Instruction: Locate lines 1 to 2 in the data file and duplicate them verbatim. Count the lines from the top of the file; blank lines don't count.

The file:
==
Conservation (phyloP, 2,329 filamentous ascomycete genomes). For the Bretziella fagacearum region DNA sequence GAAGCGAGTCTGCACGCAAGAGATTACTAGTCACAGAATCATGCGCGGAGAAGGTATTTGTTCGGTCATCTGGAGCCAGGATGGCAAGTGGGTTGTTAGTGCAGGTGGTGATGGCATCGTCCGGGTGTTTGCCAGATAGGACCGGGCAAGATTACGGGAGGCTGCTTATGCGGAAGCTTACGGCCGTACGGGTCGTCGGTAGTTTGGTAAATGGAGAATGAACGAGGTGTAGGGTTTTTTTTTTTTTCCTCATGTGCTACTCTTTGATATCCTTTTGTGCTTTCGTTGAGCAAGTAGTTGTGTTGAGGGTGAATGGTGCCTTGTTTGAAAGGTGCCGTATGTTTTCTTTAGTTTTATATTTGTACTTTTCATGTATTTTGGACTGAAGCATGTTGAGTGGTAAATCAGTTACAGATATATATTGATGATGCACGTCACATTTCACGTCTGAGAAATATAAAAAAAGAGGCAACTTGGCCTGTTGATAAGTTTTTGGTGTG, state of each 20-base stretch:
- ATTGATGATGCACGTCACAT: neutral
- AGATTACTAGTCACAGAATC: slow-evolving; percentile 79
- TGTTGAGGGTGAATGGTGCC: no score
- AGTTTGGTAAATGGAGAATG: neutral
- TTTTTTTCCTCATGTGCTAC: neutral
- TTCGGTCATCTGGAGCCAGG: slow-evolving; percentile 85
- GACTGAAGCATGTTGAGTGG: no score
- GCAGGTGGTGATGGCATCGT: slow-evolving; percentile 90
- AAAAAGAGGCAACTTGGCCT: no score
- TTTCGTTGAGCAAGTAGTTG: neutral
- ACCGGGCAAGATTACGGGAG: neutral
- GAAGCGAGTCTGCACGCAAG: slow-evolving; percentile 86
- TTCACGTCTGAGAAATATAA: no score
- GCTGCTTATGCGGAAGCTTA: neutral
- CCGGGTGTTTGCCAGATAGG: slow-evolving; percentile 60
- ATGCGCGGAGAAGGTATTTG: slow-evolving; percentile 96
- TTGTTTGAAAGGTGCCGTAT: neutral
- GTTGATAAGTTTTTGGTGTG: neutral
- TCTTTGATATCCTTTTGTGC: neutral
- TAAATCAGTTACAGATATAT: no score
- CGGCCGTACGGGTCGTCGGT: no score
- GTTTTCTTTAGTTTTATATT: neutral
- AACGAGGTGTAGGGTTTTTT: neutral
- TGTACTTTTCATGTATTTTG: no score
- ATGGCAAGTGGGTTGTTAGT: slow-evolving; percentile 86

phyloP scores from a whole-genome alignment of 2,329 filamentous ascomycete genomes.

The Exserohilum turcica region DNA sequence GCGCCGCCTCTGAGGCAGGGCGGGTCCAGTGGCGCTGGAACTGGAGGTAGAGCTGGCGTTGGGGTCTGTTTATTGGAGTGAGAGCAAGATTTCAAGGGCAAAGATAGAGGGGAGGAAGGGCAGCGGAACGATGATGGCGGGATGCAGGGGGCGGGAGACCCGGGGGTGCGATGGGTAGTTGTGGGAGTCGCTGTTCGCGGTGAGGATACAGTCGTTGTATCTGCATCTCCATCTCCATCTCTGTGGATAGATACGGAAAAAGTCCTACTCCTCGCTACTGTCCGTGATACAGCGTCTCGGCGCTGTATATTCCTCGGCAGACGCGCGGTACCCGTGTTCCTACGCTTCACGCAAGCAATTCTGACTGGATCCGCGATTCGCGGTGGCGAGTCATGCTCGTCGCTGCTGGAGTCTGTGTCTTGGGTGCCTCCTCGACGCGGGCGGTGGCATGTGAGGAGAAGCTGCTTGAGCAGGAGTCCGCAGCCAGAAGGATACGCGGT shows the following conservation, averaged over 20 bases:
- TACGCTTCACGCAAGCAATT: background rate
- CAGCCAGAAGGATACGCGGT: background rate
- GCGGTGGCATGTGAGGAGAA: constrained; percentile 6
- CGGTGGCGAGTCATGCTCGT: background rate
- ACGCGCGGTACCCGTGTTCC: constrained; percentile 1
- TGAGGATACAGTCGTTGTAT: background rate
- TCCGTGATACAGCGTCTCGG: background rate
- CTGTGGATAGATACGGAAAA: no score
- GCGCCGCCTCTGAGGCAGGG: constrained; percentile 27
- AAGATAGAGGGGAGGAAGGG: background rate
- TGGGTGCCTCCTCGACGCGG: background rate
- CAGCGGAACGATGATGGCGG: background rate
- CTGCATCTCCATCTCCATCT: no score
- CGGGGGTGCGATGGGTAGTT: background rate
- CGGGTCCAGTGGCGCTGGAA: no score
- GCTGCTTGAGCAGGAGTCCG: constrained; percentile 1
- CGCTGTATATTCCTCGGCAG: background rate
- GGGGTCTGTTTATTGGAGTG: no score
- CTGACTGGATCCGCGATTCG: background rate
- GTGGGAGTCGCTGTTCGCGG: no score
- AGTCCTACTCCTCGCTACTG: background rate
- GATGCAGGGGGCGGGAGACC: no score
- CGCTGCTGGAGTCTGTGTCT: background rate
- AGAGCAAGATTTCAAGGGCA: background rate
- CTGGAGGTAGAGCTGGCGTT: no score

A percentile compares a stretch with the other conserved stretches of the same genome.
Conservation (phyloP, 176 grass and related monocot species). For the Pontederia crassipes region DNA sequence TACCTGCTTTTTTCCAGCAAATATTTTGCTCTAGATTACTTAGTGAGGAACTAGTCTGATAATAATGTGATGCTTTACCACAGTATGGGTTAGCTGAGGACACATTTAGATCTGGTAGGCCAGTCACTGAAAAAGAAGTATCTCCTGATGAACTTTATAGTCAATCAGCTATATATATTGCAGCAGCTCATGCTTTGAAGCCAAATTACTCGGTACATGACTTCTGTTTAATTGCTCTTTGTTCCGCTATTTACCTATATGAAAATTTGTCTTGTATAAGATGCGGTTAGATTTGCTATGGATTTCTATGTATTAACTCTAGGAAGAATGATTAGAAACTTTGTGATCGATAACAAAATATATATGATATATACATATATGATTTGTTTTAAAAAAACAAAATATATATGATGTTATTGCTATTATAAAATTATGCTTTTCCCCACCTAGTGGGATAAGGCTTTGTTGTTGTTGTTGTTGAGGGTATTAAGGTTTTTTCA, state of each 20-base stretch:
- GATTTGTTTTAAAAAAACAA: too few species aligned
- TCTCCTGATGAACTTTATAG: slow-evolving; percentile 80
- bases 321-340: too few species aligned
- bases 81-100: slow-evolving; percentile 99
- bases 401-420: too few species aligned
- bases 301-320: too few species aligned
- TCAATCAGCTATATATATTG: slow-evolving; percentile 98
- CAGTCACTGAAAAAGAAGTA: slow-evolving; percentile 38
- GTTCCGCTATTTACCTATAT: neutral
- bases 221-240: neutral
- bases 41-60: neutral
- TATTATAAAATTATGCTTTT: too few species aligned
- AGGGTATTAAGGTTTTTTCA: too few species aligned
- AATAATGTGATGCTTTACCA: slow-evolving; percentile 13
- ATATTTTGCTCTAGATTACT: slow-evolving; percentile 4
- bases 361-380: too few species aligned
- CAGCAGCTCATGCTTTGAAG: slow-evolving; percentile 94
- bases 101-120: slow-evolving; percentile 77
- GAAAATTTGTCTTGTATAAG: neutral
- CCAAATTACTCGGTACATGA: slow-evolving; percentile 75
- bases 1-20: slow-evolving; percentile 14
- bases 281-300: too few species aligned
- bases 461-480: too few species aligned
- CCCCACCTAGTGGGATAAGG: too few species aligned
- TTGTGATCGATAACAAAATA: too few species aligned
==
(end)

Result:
Conservation (phyloP, 2,329 filamentous ascomycete genomes). For the Bretziella fagacearum region DNA sequence GAAGCGAGTCTGCACGCAAGAGATTACTAGTCACAGAATCATGCGCGGAGAAGGTATTTGTTCGGTCATCTGGAGCCAGGATGGCAAGTGGGTTGTTAGTGCAGGTGGTGATGGCATCGTCCGGGTGTTTGCCAGATAGGACCGGGCAAGATTACGGGAGGCTGCTTATGCGGAAGCTTACGGCCGTACGGGTCGTCGGTAGTTTGGTAAATGGAGAATGAACGAGGTGTAGGGTTTTTTTTTTTTTCCTCATGTGCTACTCTTTGATATCCTTTTGTGCTTTCGTTGAGCAAGTAGTTGTGTTGAGGGTGAATGGTGCCTTGTTTGAAAGGTGCCGTATGTTTTCTTTAGTTTTATATTTGTACTTTTCATGTATTTTGGACTGAAGCATGTTGAGTGGTAAATCAGTTACAGATATATATTGATGATGCACGTCACATTTCACGTCTGAGAAATATAAAAAAAGAGGCAACTTGGCCTGTTGATAAGTTTTTGGTGTG, state of each 20-base stretch:
- ATTGATGATGCACGTCACAT: neutral